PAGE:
like and reticulating pseudopodia with granular matter instead of a nucleus, and with calcareous, membranous, or arenaceous skeletons; the Radiolaria and Lobosa, the first being the lowest, and embracing Eozoön. The reticularis, may be still further divided into two sub-orders, Perforata and Imperforata, the first having calcareous skeletons penetrated with pores. This is the higher one, and holds Eozoön. Of the three families Nummulinidæ, Globigerinidæ, and Lagundæ, Eozoön belongs to the first and the highest in rank. It is not strictly, then, the lowest of the animal kingdom, though very near to it. Fig. 1 shows several species of the foraminifera.
a, Orbulina universa; b, Globigerina rubra; c, Chrysalidina gradata; d, Cuneolina pavonia; e, Grammostomum phyllodes; f, Rotalia globosa; g, Flabellina rugosa; h, Frondicularia annularis; i, Nummulites nummularia.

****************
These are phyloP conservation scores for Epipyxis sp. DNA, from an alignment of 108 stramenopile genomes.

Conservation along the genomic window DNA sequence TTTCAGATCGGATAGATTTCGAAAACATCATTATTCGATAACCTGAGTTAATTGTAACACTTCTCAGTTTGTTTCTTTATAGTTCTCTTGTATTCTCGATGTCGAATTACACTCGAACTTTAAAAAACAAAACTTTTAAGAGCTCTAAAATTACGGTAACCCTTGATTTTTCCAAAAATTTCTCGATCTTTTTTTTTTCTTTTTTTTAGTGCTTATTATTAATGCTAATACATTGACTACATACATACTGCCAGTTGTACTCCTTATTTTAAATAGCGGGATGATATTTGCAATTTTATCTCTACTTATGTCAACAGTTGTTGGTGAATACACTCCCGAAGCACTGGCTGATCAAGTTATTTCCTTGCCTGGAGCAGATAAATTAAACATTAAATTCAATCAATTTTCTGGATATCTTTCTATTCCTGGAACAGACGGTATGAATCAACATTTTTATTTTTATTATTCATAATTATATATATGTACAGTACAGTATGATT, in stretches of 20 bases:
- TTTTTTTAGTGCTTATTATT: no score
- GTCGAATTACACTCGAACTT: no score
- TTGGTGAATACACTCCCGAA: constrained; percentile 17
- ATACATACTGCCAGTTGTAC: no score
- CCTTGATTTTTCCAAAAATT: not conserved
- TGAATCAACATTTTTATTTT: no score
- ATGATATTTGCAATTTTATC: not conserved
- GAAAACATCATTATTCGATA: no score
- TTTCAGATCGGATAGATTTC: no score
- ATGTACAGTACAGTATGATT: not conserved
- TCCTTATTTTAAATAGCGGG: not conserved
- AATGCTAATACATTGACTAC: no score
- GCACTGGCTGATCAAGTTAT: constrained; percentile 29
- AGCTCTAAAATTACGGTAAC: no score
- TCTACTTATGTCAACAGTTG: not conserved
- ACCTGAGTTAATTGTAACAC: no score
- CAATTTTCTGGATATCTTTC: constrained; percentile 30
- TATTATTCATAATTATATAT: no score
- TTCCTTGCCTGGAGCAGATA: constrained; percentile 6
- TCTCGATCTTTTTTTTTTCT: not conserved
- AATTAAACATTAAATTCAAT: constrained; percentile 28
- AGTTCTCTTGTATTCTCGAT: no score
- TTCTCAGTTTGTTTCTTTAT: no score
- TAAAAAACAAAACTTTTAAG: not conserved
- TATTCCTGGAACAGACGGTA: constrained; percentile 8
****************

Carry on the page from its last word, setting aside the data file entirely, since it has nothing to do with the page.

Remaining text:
The animal part of the rhizopods is a gelatinous body called sarcode, a bit of scarcely organized protoplasm. Food is taken in through the outer wall, and is made into small pellets, which are surrounded by a digestive fluid in extemporized stomachs. Minute granules move about the interior, perhaps the substitute for a circulating fluid; and the outer wall can be moulded into the long processes called pseudopodia, used for locomotion and prehension. When these rhizopods secrete stony matter for a covering, the interior is the same structureless mass; but the shells assume characteristic forms for the different varieties. The Orbulina consists of a single cell with one orifice, but permeated by numerous microscopic pores, through which the protoplasmic material can ooze and form the pseudopodia. In the Globigerina and other genera there are several cells agglutinated together, all communicating with one another. In many species the thin cell-wall is inadequate for the wants of the structure, and an additional growth or "supplementary skeleton" is added, traversed by tubes larger, longer, and more branched, than in the first. In the ocean these minute creatures swarm in astonishing numbers, and their remains accumulate at the bottom, commingled with a paste of still more minute coccoliths and calcareous débris to form the ooze brought up in the sounding lead from the telegraphed plateau. When